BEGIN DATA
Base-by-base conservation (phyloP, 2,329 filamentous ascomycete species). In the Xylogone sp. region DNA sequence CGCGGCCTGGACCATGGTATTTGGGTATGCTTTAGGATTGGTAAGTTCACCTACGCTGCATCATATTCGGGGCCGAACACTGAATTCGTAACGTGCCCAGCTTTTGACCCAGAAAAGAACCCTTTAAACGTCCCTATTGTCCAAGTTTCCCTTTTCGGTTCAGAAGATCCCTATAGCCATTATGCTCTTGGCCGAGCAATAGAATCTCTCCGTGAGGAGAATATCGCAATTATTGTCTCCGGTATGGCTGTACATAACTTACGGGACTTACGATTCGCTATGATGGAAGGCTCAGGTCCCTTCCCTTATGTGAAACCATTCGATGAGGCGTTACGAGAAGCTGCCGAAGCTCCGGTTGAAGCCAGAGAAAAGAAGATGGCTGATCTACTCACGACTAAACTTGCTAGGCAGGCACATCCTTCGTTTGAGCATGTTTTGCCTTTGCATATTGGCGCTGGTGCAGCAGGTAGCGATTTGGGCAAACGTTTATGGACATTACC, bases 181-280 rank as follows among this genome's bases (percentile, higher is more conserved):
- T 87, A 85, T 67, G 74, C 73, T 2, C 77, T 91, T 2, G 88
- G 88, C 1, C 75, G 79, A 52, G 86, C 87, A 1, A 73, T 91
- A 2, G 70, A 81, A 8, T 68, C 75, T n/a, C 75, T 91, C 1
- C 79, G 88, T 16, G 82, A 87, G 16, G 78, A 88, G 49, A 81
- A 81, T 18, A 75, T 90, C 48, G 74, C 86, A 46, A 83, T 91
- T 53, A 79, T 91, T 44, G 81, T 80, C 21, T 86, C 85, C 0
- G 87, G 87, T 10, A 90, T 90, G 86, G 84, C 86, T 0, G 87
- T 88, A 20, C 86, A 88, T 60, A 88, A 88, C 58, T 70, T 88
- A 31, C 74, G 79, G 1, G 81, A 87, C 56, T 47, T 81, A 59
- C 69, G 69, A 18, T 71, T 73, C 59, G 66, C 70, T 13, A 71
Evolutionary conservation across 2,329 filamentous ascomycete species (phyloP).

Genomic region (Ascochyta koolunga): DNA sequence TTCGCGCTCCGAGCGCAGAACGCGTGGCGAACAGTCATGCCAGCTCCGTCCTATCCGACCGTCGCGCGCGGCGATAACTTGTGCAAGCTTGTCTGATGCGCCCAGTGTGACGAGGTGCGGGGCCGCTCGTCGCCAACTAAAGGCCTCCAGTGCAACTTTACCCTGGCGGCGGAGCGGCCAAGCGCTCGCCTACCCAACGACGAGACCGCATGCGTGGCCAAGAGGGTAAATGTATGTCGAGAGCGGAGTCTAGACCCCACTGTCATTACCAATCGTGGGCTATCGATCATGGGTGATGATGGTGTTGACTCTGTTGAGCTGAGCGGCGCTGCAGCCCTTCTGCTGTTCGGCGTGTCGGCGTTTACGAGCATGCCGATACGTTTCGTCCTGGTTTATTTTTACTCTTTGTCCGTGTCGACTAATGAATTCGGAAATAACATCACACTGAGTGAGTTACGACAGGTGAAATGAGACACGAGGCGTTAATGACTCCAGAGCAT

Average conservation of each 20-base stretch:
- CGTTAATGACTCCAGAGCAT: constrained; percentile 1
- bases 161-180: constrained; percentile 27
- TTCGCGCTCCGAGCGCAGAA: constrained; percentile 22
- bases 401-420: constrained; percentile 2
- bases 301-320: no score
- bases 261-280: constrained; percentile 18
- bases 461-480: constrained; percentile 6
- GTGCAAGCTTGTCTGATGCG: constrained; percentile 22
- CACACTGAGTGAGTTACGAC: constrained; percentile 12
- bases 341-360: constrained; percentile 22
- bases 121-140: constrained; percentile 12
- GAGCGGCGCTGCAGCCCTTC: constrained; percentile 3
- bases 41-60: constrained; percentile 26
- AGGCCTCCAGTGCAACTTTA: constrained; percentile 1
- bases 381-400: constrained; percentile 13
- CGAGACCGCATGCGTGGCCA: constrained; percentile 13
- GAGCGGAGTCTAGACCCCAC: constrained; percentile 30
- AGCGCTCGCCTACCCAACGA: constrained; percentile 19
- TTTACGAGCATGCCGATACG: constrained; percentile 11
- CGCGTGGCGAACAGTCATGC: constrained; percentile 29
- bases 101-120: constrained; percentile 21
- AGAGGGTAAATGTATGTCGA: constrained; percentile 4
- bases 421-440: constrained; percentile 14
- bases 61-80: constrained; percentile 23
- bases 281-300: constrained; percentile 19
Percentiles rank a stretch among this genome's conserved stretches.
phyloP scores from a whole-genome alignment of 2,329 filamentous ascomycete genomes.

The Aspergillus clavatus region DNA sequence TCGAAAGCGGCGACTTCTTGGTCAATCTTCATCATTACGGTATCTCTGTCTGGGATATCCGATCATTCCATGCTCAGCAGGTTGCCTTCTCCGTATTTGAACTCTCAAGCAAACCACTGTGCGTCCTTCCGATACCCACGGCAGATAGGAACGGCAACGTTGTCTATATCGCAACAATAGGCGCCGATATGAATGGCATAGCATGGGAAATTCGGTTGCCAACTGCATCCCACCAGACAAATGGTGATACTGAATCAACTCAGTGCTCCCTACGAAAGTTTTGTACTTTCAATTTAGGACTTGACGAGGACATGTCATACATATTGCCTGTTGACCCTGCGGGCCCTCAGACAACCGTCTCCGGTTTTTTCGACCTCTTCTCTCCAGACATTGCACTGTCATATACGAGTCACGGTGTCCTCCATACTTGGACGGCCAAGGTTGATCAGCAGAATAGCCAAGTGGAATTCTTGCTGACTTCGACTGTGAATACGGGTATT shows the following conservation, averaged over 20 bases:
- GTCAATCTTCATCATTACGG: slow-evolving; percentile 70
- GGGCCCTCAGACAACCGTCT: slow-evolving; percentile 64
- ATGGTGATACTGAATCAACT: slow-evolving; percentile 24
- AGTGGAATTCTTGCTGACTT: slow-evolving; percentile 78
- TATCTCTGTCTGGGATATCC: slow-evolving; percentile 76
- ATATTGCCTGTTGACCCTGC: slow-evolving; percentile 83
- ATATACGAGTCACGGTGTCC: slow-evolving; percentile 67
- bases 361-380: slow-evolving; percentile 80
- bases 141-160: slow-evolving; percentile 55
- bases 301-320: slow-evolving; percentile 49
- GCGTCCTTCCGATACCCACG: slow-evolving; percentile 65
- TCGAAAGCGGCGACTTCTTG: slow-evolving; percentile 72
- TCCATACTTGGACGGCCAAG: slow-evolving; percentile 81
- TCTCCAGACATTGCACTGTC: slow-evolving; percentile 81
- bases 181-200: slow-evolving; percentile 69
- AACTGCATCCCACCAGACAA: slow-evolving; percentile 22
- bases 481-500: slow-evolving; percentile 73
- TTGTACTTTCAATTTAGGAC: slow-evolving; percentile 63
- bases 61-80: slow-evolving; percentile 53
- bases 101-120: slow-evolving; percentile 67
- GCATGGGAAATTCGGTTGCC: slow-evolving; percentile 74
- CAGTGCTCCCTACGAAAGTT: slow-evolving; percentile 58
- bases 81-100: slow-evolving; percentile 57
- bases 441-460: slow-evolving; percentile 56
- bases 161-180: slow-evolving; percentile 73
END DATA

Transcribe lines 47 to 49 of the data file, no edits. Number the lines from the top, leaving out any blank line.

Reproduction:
- TATCTCTGTCTGGGATATCC: slow-evolving; percentile 76
- ATATTGCCTGTTGACCCTGC: slow-evolving; percentile 83
- ATATACGAGTCACGGTGTCC: slow-evolving; percentile 67